In the developed countries, prostate cancer is the second leading cause of cancer-associated death in men, with a predicted rate of 10.9/100.000 men in Europe in 2016. Mortality results when prostate cancer has spread to other organs (metastasis, particularly to the bone). Prostate cancer prognosis and follow-up is mainly performed with routine blood test (prostate specific antigen levels). However, the low/high risk of metastasis for individual patients cannot always be accurately assessed due to tumor heterogeneity and differential rate of tumor progression. Thus, a more thorough understanding of the metastatic processes is needed.
Complex molecular interactions and cellular processes between the cancer (stem) cells and the surrounding tissue microenvironment (supportive stroma) are required for tumor growth and metastasis. Cancer cells hijack the normal microenvironment to orchestrate metastatic events and acquisition of resistance to drug treatments. To increase our understanding of the metastatic mechanisms we sought to identify and modulate the molecular properties of aggressive tumor cells and the reciprocal supportive stroma in unique xenograft models and eventually assess the prognostic value of the identified parameters.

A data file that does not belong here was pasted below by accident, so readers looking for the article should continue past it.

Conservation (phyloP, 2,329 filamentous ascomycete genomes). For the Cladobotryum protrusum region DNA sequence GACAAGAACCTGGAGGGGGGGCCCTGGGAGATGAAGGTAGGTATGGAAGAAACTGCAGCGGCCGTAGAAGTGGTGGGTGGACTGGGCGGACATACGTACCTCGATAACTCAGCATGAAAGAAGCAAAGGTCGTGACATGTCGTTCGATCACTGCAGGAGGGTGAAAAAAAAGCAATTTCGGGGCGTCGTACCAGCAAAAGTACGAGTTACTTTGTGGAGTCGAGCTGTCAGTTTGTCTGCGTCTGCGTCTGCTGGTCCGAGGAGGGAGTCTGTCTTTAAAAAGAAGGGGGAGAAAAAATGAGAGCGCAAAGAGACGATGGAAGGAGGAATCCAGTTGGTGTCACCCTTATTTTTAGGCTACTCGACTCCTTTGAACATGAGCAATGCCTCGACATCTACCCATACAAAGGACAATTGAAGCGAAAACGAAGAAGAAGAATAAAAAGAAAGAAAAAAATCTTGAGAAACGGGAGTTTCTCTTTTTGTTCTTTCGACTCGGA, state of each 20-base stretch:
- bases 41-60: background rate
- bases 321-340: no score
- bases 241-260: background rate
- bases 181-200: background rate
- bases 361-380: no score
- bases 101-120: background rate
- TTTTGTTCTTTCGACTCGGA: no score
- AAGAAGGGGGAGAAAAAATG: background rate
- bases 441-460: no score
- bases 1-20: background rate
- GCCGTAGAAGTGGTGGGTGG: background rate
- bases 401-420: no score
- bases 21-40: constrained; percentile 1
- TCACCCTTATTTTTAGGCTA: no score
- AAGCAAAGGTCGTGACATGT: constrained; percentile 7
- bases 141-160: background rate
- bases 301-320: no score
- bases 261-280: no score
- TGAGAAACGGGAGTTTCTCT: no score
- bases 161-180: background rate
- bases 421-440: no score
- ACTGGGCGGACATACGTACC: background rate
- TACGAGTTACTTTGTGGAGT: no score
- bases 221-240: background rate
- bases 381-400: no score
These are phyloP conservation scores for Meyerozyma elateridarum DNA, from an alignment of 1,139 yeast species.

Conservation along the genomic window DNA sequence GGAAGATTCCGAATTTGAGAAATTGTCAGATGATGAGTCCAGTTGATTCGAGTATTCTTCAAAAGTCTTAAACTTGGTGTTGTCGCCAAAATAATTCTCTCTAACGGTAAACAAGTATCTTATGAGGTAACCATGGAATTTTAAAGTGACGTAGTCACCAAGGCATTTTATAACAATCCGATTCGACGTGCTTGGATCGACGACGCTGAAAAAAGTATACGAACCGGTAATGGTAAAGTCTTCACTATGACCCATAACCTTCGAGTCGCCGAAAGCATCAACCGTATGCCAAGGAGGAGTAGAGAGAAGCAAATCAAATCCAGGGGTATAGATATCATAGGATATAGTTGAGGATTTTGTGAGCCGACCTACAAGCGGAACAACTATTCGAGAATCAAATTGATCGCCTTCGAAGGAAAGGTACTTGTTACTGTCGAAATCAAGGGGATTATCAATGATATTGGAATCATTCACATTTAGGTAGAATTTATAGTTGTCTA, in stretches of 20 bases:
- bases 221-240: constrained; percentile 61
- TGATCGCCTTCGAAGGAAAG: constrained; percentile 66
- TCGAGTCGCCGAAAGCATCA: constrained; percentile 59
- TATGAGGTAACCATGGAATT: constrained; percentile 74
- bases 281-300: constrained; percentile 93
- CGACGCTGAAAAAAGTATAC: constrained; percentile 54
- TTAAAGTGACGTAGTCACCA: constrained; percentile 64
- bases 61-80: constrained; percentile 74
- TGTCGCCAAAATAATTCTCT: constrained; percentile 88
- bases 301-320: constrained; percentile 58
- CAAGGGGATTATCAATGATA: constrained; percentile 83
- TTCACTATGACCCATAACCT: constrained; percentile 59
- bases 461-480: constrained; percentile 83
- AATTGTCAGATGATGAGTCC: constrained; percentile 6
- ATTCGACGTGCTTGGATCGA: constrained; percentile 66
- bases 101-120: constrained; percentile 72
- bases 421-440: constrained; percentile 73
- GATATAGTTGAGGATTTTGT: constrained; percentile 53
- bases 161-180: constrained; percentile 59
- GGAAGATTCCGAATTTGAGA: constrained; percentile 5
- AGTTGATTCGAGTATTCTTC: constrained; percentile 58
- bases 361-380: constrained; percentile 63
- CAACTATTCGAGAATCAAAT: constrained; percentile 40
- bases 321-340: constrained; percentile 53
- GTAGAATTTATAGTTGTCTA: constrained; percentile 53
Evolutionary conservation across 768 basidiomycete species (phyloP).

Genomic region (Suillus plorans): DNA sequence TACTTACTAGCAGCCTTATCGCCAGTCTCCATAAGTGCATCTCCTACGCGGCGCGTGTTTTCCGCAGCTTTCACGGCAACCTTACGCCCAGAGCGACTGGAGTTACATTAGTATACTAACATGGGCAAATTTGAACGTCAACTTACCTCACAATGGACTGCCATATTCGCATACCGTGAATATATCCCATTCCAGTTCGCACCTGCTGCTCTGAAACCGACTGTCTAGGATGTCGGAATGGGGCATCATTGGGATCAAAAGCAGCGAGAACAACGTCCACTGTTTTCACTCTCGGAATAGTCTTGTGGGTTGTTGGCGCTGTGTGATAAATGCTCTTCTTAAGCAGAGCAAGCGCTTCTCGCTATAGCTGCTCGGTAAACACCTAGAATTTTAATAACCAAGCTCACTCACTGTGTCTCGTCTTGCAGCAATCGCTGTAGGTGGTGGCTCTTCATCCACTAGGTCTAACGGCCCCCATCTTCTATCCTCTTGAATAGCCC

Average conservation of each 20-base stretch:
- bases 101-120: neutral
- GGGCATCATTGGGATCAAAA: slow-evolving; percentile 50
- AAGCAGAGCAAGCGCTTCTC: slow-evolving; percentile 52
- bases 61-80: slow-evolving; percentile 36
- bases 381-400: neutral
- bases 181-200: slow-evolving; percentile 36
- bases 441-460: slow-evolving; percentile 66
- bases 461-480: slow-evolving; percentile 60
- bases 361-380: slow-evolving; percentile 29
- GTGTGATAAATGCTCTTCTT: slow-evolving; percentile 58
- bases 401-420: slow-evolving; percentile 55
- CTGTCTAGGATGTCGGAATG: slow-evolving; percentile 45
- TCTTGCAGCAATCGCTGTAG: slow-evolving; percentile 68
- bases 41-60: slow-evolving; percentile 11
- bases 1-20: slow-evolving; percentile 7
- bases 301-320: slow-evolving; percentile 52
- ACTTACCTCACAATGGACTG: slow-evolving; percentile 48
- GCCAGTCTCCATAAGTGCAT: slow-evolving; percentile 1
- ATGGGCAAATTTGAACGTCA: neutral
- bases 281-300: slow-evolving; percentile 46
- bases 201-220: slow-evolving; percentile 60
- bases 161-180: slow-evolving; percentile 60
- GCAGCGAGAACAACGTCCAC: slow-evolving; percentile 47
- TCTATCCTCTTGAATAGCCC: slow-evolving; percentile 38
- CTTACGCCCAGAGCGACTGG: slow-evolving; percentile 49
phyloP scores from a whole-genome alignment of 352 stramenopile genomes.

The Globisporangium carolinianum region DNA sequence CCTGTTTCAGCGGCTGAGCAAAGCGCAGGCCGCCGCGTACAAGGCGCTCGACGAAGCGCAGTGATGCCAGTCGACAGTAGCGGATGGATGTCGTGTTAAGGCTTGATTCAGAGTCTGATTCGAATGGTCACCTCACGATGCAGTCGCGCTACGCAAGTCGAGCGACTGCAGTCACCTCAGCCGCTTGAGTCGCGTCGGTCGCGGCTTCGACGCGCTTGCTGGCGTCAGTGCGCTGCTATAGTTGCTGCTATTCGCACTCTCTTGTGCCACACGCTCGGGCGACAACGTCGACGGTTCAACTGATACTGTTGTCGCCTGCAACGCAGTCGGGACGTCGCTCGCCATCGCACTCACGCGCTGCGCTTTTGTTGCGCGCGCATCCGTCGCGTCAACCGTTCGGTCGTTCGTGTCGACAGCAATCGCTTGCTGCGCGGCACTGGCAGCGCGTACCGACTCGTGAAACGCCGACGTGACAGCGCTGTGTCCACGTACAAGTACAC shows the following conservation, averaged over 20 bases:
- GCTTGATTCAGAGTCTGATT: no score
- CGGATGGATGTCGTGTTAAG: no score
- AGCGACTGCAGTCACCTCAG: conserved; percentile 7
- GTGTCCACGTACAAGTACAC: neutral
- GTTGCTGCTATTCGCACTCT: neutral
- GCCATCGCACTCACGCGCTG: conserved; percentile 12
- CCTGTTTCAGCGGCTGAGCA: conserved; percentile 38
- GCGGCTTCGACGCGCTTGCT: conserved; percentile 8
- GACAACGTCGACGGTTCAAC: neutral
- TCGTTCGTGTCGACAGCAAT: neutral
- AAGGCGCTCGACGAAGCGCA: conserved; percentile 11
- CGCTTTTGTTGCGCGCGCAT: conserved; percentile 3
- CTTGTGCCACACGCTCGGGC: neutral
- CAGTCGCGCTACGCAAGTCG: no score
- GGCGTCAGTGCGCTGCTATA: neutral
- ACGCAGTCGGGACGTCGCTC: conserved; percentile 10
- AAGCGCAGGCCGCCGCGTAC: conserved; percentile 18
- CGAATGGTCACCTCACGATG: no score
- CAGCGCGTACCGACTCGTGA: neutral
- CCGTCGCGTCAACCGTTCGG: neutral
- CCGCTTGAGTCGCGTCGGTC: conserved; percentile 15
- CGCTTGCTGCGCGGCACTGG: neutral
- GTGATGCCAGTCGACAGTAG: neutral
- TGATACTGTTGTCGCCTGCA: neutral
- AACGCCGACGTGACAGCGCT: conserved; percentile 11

We propose to investigate the following objectives:
1) identify the molecular signature of tumor and supportive stroma in metastatic patient-derived xenografts
2) elucidate the molecular mechanisms of the tumor- supportive stroma
3) determine their prognostic value in clinical blood samples as predictors of disease progression and metastasis risk.
Understanding the mechanisms of prostate cancer (re)initiation will provide the foundation for proper prognostic tool development for the identification of high risk patient groups.
Field of science
- /social sciences/sociology/demography/mortality
- /medical and health sciences/clinical medicine/oncology/cancer
- /medical and health sciences/clinical medicine/oncology/cancer/prostate cancer
Call for proposal
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